ROME — The Venice Film Festival’s independently run Venice Days section has unveiled a strong mix of name auteurs and promising newcomers in its lineup of 12 titles, 10 of which are world preems.

High-profile titles world preeming at the 8th edition of the Lido section modeled on Cannes Directors’ Fortnight include political thriller “Another Silence,” by Argentinian helmer Santiago Amigorena (“A Few Days in September”); Canadian helmer Jean-Marc Vallee’s “C.R.A.Z.Y” followup “Cafe de Flore,” starring Vanessa Paradis; and U.S. filmmaker Frederick Wiseman’s docu “Crazy Horse.”

The Wiseman docu, about the famed Parisian strip club, is screening as a special event.

Making its world bow as Venice Days opener is hotly anticipated “Love and Bruises,” by controversial Chinese helmer Lou Ye (“Suzhou River,” “Summer Palace”), about a mad Paris love affair between a brainy Chinese student girl and a French blue-collar worker played by Tahar Rahim (“A Prophet”), who is expected on the Lido. “Bruises” is flying the French flag, sold by Wild Bunch.

The Gallic contingent also comprises “All our Desires,” an economic crisis drama by Philipe Lioret (“Welcome”); and Vincent Garenq’s “Guilty,” centered on the true miscarriage of justice case of Alain Marecaux and his wife, who were wrongly convicted of pedophilia, both world preems.

Pedophilia is the theme of Italo helmer Daniele Gaglianone’s “Ruggine,” returning to Venice Days after his 1994 debut “Changing Destiny.”

The newcomers unspooling are Polish helmer Ladzek Dawid’s single-mother drama “My Name is Ki; “Historias… que so existem quando lembradas,” by Brazilian video artist Julia Murat, who is the daughter of Brazilian filmmaker Lucia Murat; Russian rape-themed thriller “Twilight Portrait,” by Angelina Nikonova; Italo documaker Andrea Segre’s feature film debut “Io Sono Li”; American-born Belgium-based helmer John Shank’s drama “Last Winter”; and U.S.-based Lebanese helmer Susan Youssef’s “Habibi,” about forbidden love on the Gaza strip.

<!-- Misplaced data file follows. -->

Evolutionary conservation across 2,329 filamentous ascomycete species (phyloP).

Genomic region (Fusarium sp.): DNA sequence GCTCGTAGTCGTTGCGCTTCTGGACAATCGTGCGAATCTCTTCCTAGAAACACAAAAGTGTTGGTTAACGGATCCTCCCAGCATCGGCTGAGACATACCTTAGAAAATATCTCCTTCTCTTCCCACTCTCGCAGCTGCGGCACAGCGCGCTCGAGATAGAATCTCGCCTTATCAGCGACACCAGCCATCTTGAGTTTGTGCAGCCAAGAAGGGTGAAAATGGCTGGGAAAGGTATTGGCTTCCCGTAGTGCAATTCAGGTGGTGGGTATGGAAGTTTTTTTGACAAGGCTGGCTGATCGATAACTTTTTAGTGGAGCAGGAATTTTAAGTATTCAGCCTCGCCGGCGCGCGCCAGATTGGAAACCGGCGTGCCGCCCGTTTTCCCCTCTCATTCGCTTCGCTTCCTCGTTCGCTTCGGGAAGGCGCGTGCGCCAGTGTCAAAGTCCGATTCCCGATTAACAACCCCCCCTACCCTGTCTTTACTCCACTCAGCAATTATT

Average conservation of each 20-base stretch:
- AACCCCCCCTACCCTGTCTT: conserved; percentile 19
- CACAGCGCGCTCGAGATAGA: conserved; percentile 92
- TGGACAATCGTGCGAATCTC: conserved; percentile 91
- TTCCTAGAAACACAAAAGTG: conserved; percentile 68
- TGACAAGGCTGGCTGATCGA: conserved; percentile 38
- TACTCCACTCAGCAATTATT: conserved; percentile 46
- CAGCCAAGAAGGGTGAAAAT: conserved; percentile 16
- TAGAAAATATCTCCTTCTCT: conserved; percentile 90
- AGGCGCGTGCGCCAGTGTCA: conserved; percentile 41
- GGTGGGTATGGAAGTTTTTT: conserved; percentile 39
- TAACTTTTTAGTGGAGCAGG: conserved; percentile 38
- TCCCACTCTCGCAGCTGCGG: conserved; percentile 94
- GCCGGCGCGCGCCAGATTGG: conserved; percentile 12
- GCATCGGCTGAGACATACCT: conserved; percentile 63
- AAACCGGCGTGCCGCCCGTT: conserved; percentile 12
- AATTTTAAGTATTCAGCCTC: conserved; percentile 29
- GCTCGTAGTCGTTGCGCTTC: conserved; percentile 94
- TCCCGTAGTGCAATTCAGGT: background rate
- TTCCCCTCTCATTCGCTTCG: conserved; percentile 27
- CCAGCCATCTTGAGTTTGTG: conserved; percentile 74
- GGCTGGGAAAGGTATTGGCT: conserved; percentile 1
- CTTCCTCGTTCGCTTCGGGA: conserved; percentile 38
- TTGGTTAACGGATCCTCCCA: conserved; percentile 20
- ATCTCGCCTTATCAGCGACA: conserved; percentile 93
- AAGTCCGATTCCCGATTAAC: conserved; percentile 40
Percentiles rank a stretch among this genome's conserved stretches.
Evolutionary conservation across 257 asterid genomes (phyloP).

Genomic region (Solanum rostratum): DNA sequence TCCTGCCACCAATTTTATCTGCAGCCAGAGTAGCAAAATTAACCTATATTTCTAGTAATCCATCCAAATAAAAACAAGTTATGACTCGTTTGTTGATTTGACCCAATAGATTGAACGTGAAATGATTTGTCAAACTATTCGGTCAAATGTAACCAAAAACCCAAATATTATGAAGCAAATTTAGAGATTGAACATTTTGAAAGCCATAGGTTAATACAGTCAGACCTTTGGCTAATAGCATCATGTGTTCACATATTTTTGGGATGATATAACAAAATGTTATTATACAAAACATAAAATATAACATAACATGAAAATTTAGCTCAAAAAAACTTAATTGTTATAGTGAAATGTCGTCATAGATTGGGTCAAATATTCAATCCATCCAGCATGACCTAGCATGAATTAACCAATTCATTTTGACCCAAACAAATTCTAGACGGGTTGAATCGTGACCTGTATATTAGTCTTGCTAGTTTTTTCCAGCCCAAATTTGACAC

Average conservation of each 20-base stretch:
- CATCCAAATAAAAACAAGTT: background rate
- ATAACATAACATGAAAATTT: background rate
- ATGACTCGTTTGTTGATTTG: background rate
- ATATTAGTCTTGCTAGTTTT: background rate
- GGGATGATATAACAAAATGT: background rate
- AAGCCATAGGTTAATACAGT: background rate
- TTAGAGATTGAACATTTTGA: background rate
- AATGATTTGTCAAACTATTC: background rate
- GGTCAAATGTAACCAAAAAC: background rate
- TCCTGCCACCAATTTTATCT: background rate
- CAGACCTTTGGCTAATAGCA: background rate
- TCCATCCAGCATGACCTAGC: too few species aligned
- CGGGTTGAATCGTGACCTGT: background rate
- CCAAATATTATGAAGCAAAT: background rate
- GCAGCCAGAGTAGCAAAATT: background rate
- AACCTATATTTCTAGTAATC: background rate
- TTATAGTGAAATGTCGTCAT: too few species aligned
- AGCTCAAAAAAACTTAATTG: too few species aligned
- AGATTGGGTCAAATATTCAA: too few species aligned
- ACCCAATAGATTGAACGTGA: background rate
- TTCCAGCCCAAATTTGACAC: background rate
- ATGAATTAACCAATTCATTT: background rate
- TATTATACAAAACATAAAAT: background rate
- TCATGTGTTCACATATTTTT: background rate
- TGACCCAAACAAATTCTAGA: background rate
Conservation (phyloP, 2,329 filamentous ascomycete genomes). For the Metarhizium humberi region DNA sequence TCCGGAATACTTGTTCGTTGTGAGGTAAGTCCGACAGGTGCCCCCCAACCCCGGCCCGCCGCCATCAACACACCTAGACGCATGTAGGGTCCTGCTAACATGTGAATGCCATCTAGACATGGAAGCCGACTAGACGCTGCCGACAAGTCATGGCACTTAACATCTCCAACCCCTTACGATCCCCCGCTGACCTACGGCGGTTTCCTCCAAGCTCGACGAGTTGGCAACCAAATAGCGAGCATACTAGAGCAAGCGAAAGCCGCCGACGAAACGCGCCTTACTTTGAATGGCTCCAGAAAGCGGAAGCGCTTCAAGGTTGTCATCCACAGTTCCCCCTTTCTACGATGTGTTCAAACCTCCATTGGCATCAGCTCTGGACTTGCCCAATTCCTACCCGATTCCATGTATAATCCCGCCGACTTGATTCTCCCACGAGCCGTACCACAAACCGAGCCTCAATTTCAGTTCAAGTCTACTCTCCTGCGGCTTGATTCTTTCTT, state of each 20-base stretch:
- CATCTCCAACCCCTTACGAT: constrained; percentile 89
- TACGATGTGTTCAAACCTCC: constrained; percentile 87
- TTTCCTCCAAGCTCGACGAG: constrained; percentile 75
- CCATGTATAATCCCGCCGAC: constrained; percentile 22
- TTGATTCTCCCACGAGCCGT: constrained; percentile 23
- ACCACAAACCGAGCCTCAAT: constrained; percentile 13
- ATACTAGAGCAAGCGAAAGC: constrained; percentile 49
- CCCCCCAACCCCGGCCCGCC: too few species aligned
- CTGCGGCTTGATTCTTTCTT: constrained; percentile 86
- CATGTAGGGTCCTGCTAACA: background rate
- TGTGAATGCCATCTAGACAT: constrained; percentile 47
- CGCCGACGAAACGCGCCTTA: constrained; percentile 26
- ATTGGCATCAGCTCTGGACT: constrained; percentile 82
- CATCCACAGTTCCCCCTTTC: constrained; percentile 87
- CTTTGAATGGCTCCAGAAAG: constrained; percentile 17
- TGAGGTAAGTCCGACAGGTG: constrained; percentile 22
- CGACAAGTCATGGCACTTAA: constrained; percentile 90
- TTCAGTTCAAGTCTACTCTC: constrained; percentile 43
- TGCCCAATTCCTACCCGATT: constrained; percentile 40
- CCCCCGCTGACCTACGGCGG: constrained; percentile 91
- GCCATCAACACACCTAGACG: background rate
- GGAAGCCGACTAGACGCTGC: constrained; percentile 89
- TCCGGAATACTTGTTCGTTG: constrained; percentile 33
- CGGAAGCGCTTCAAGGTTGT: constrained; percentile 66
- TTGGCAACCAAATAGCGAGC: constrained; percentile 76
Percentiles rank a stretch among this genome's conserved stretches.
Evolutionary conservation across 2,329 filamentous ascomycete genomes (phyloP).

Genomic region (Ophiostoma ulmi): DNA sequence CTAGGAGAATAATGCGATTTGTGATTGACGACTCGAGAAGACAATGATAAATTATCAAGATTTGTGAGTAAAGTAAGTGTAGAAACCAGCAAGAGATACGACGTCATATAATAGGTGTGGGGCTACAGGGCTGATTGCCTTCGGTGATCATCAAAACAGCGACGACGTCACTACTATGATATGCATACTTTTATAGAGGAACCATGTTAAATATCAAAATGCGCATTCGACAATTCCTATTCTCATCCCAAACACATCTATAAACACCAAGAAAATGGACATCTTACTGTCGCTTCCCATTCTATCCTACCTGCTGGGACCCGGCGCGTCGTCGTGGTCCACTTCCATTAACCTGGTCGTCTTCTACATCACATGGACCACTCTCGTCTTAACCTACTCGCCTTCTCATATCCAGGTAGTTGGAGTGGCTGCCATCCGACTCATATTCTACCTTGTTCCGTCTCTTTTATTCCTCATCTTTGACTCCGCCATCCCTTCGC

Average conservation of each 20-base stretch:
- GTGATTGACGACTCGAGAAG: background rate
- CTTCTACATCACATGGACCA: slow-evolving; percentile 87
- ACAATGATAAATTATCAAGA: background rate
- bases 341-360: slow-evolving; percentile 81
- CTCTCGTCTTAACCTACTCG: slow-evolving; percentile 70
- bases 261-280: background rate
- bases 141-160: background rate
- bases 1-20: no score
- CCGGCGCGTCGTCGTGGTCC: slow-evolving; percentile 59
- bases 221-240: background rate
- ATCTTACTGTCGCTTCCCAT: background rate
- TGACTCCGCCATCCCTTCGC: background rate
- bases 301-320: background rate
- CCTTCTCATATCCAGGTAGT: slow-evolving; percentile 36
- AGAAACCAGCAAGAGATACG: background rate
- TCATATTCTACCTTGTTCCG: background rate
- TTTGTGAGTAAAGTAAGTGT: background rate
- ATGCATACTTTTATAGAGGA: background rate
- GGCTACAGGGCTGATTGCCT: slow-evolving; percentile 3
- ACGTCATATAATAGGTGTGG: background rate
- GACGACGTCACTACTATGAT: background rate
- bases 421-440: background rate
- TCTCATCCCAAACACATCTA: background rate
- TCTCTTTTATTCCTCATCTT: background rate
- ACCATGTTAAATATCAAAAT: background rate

Artistic topper Giorgio Gosetti called this year’s selection “polarized,” meaning there were either pics by established auteurs or pretty obscure first works.

Venice Days will screen the three finalists for the European Parliament’s Lux prize, which finances subtitles in 23 European languages and EU-wide distribution. They are: Greek black comedy “Attenberg,” by Athina Rachel Tsangari, Gallic drama “Les Neiges du Kilimandjaro,” by Robert Guediguian; and Swedish helmer Ruben Ostlund’s youth drama “Play.”


“Another Silence,” Santiago Amigorena (France, Canada, Brazil, Argentina)

“My Name is Ki,” Ladzek Dawid (Poland)

“Ruggine,” Daniele Gaglianone (Italy)

“Guilty,” Vincent Garenq (France)

“All Our Desires,” Philippe Lioret (France)

“Love and Bruises,” Ye Luo (France) — Opening Film.

“Historias… que so existem qyando lembradas,” Julia Murat (Brazil, France)

“Twilight Portrait,” Angelina Nikonova (Russia)

“Io Sono Li,” Andrea Segre (Italy)

“Last Winter,” John Shank (Belgium/France)

“Habibi,” Susan Youssef (Palestine, UAE, The Netherlands)


“Beyond the Glass,” Andrea di Bari (Italy), short

“Testimony,” Shlomi Elbabetz (Israel, France)

“Cuba in the Age of Obama,” Gianni Mina (Italy)

“Crazy Horse,” Frederik Wiseman (France, U.S.)

“Voi Siete Qui,” Francesco Matera (Italy) (in collaboration with Critics’ Week)


“La Penna di Hemingway,” Renzo Carbonera (Italy)

“Hit the Road, Nonna,” Duccio Chiarini (Italy)

“Mundial Olivado,” Lorenzo Garzella and Filippo Macelloni (Italy)

“Radici all’inferno e rami nel cielo,” Carlo Luglio (Italy)

“Dietro il buio,” Giorgio Pressburger (Italy)

“Piu come un artista,” Elisabetta Pandimiglio (Italy)

“Valdagno, Arizona,” Pyoor (Italy, U.S.)